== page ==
preaching Malherbe et al., Light from the Gentiles: Hellenistic Philosophy and Early Christianity: Collected Essays of Abraham J (2014) 754
primitive peoples\r\n, human sacrifice offered by Isaac, The invention of racism in classical antiquity (2004) 318
provincials, immigrants Lampe, Christians at Rome in the First Two Centuries: From Paul to Valentinus (2003) 352
ptolemy (valentinian, teacher of justin, apol. Lampe, Christians at Rome in the First Two Centuries: From Paul to Valentinus (2003) 352
religion Edmondson, Roman Dress and the Fabrics of Roman Culture (2008) 130
retiarius Edmondson, Roman Dress and the Fabrics of Roman Culture (2008) 130
rhetorical context as shaping evidence Gruen, Ethnicity in the Ancient World - Did it matter (2020) 89
rome/romans, and citizenship Gruen, Ethnicity in the Ancient World - Did it matter (2020) 89
rome/romans, conglomerate character of Gruen, Ethnicity in the Ancient World - Did it matter (2020) 89
rome/romans, self-perception of Gruen, Ethnicity in the Ancient World - Did it matter (2020) 89
rome Clackson et al., Migration, Mobility and Language Contact in and around the Ancient Mediterranean (2020) 271; Lieu, Christian Identity in the Jewish and Graeco-Roman World (2004) 213
romulus Jenkyns, God, Space, and City in the Roman Imagination (2013) 270
sabines Jenkyns, God, Space, and City in the Roman Imagination (2013) 270
salvation Malherbe et al., Light from the Gentiles: Hellenistic Philosophy and Early Christianity: Collected Essays of Abraham J (2014) 754
scipio aemilianus Jenkyns, God, Space, and City in the Roman Imagination (2013) 270
senator, senatorial Lampe, Christians at Rome in the First Two Centuries: From Paul to Valentinus (2003) 352
seneca, on environmental determinism, on greek and roman eloquence Isaac, The invention of racism in classical antiquity (2004) 395
sexuality Lampe, Christians at Rome in the First Two Centuries: From Paul to Valentinus (2003) 352
shield Edmondson, Roman Dress and the Fabrics of Roman Culture (2008) 130
slaves/slavery, and roman citizenship Gruen, Ethnicity in the Ancient World - Did it matter (2020) 89
sons Edmondson, Roman Dress and the Fabrics of Roman Culture (2008) 130
spain/spaniards/iberia/iberians Gruen, Ethnicity in the Ancient World - Did it matter (2020) 89
spectacle Edmondson, Roman Dress and the Fabrics of Roman Culture (2008) 130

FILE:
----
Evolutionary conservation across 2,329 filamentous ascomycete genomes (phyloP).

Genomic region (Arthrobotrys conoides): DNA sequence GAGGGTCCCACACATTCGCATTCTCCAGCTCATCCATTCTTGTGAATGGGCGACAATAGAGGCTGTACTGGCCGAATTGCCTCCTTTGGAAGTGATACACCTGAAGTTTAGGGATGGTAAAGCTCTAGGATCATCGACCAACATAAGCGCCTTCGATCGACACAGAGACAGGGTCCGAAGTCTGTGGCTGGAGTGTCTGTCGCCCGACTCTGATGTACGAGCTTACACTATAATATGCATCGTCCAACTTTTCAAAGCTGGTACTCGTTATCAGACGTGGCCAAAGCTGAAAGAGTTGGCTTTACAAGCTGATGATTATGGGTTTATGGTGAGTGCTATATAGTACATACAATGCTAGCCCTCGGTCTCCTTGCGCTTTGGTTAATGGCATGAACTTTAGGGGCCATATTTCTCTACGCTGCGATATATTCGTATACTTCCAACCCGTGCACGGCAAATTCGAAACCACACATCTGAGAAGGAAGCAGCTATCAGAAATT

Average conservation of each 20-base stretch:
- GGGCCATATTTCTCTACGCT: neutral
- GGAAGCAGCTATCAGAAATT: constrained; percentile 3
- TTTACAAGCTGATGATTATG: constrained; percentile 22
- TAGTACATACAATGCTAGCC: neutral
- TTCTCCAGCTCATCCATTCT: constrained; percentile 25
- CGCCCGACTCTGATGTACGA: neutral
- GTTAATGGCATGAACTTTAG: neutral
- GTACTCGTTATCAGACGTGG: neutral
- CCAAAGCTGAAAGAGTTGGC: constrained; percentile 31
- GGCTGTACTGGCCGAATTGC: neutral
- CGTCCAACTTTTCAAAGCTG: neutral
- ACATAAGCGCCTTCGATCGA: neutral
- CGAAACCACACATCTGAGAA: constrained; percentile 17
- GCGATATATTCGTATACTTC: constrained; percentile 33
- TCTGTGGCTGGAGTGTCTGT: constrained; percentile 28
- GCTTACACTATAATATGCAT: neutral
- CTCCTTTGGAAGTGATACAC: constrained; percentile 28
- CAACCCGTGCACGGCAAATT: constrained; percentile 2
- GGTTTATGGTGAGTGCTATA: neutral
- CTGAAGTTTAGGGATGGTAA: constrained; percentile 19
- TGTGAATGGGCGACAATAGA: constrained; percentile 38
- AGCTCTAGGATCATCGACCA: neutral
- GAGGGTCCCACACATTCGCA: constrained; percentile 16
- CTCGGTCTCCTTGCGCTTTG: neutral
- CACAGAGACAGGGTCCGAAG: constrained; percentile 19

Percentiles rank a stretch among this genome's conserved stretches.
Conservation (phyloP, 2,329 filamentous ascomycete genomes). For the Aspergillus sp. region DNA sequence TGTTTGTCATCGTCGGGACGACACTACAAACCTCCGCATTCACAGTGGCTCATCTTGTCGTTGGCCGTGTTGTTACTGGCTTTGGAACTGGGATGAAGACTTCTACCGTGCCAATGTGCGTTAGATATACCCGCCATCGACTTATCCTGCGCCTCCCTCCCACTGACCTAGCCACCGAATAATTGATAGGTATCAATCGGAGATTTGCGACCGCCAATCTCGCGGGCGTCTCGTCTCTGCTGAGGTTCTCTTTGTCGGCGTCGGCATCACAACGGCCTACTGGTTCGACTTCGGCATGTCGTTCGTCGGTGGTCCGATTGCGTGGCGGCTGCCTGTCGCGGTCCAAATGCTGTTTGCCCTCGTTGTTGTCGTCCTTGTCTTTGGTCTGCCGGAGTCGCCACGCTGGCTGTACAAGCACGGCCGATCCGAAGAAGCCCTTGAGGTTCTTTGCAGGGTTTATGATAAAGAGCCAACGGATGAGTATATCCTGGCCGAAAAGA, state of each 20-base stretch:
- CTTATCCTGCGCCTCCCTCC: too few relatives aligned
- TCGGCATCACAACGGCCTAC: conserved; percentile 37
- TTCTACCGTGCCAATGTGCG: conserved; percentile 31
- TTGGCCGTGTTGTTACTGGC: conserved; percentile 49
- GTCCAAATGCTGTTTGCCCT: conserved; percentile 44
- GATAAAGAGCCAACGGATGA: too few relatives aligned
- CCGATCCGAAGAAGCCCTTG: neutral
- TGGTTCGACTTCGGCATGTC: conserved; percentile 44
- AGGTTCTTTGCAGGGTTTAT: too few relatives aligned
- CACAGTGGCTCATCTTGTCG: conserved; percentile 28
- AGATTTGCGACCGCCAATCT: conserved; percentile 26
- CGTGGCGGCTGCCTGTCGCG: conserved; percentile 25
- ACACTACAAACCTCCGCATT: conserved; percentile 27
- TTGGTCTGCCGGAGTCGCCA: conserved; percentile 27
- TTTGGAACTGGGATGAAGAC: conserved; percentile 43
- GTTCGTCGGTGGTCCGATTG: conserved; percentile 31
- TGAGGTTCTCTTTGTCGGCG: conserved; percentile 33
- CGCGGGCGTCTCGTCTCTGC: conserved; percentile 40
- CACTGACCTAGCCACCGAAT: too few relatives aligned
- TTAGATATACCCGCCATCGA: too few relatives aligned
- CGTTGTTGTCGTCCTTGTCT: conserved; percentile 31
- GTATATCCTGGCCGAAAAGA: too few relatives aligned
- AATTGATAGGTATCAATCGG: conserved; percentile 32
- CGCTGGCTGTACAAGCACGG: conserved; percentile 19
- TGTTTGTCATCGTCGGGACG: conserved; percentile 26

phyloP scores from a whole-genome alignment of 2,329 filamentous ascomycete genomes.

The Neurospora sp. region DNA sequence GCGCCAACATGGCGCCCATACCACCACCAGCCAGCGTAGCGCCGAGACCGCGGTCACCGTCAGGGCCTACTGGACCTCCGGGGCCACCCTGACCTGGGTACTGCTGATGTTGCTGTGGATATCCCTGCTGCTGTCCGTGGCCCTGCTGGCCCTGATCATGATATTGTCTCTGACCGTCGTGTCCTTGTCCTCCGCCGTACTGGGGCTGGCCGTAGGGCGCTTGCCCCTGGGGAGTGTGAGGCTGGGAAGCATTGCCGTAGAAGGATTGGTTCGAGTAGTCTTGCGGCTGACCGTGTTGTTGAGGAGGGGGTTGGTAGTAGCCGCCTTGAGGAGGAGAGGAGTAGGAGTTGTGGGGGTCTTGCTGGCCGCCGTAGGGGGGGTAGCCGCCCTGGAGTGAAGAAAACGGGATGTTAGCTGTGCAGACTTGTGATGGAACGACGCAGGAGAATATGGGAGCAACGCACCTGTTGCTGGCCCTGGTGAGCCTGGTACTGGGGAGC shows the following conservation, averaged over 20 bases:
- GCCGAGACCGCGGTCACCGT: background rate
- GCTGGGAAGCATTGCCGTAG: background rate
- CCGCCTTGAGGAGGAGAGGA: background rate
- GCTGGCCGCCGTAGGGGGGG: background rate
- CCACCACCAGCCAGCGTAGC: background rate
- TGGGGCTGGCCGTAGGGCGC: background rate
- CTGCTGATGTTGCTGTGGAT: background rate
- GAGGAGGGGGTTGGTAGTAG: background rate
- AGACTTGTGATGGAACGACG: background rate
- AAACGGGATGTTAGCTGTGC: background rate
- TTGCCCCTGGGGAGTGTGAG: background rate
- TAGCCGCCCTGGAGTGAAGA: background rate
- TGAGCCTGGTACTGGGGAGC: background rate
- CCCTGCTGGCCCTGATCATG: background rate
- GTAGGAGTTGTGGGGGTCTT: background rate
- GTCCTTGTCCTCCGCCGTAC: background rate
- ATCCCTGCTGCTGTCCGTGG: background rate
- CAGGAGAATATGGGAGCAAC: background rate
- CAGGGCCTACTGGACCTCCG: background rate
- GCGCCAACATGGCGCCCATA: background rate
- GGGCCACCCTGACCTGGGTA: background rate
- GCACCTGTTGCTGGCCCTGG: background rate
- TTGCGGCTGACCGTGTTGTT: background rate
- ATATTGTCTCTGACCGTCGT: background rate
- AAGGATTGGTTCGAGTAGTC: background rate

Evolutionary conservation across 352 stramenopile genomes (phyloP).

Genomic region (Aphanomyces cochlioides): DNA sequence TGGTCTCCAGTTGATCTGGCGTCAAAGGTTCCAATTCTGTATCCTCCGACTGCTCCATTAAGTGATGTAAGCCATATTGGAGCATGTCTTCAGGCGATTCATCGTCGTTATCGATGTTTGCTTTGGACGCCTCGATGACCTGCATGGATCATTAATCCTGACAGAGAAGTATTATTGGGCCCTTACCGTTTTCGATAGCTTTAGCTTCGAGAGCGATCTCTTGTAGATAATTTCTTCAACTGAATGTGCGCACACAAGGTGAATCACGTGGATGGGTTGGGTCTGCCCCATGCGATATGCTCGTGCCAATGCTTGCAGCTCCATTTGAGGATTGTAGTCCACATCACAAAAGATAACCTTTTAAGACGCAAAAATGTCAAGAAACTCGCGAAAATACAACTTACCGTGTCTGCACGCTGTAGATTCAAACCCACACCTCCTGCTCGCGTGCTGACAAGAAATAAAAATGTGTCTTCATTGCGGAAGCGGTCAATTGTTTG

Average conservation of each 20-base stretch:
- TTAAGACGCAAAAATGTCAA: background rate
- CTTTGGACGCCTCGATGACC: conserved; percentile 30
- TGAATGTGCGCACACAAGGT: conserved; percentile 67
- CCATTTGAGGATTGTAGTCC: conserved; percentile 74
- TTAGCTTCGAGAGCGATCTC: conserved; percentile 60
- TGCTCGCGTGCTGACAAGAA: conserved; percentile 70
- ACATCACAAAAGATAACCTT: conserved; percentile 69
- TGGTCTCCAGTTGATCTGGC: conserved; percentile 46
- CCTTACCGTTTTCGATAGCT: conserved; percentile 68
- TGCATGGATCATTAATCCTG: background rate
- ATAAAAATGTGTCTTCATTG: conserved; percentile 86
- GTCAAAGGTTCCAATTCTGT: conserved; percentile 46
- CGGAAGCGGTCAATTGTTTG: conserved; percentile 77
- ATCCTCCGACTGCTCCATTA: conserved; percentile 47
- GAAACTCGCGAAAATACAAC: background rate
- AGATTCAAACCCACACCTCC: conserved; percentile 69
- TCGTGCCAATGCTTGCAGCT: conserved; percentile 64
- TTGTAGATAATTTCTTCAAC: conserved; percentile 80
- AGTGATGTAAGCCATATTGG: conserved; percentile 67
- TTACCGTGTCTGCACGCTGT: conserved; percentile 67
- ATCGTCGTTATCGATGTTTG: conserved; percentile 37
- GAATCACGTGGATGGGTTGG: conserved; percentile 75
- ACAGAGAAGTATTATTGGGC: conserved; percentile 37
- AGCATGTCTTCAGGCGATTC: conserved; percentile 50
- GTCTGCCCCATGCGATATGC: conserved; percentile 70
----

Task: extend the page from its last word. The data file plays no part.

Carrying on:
synagogue Malherbe et al., Light from the Gentiles: Hellenistic Philosophy and Early Christianity: Collected Essays of Abraham J (2014) 754
syria/syrians Gruen, Ethnicity in the Ancient World - Did it matter (2020) 89
syria Jenkyns, God, Space, and City in the Roman Imagination (2013) 270
syrians Tacoma, Models from the Past in Roman Culture: A World of Exempla (2016) 210
teaching Malherbe et al., Light from the Gentiles: Hellenistic Philosophy and Early Christianity: Collected Essays of Abraham J (2014) 754
tiberius Lieu, Christian Identity in the Jewish and Graeco-Roman World (2004) 213
trapezus Isaac, The invention of racism in classical antiquity (2004) 318
troy/trojans Gruen, Ethnicity in the Ancient World - Did it matter (2020) 89
umbricius (juvenal) Jenkyns, God, Space, and City in the Roman Imagination (2013) 270
undress Edmondson, Roman Dress and the Fabrics of Roman Culture (2008) 130
valerius biton Lampe, Christians at Rome in the First Two Centuries: From Paul to Valentinus (2003) 352
vernae Tacoma, Models from the Past in Roman Culture: A World of Exempla (2016) 210
virtus Edmondson, Roman Dress and the Fabrics of Roman Culture (2008) 130
vonones, king of parthia Isaac, The invention of racism in classical antiquity (2004) 318
wife, wives Edmondson, Roman Dress and the Fabrics of Roman Culture (2008) 130
wife of governor i Lampe, Christians at Rome in the First Two Centuries: From Paul to Valentinus (2003) 352
wife of governor ii Lampe, Christians at Rome in the First Two Centuries: From Paul to Valentinus (2003) 352
women Lampe, Christians at Rome in the First Two Centuries: From Paul to Valentinus (2003) 352
xenophobia, in athens, in rome Isaac, The invention of racism in classical antiquity (2004) 231, 232
xenophobia, in athens Isaac, The invention of racism in classical antiquity (2004) 231, 232